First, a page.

Creating Pen Plotter Art with Julia


This is Kaiser. I want to turn him into plotter art, so I need to convert this jpeg into something I can feed to my HP7475A from the 80s. That means HPGL but its no problem to get there from an SVG via Inkscape.

The actually-tricky constraints are:

I figure we’ll worry about color once we have something plot-able, so first we gotta translate this image into a vector of dots and lines.

Pseudofills: Stipples & Hatches

Google turns up two promising artistic techniques: stippling and hatching, which are dot and line-based fills, respectively. Here are some (human artist) examples–

TODO Add stipple / hatching images.

There is already an algorithmic stippler for the EggBot plotter called StippleGen. I fiddled with it but wanted more control, so let’s implement our own.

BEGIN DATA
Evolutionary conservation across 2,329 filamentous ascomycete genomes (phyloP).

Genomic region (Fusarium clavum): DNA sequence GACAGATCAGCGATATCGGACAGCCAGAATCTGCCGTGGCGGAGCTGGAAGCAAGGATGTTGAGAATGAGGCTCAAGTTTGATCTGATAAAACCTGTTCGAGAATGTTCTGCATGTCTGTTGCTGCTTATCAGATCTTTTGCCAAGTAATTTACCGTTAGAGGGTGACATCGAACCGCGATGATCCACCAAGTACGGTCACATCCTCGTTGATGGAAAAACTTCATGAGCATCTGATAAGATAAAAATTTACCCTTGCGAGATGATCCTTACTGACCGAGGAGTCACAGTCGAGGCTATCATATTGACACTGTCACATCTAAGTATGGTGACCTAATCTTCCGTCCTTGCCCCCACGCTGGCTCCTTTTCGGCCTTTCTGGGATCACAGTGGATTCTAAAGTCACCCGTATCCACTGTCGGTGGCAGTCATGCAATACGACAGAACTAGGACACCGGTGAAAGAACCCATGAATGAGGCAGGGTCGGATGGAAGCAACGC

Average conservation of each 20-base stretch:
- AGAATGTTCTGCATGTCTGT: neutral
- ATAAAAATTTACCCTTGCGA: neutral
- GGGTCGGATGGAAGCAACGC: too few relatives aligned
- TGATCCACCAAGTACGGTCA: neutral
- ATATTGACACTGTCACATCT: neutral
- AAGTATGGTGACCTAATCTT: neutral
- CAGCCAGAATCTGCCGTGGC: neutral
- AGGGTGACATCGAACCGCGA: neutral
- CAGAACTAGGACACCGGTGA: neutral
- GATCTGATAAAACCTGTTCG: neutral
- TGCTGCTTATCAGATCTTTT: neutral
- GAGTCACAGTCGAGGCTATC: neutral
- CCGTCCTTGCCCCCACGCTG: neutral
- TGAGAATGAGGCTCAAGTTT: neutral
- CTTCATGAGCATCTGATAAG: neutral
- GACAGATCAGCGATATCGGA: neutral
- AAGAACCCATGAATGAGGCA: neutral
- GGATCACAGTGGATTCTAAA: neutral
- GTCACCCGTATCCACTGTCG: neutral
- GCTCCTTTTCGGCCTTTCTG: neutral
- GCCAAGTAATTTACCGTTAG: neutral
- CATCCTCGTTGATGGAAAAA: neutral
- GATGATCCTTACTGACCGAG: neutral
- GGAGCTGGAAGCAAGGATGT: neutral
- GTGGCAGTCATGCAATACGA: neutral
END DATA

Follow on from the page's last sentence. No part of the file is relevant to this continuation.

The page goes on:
First, notice that we can mimic shades of gray by varying either the density or size of the black dots that make up the stippling:

TODO Add stipple / halftone example.

Adrian Secord has a paper, “Weighted Voronoi Stippling,” that calculates the stippling’s dot distribution by generating a Voronoi diagram. It’s how StippleGen works, and has been covered by a few other writeups on the web. The paper’s examples look excellent:

TODO Add paper clippings.

What’s a Voronoi diagram? How does it work? Who cares! There’s a VoronoiDelaunay.jl package already–maybe it’ll do all the work for us and we won’t have to learn a thing.

using Pkg
using VoronoiDelaunay
import Images: imread

function stipple(imgf)
  img = imread(imgf)
  tess = from_image(img, 25000)

  return tess

The JuliaImages package includes

function stipple(img)

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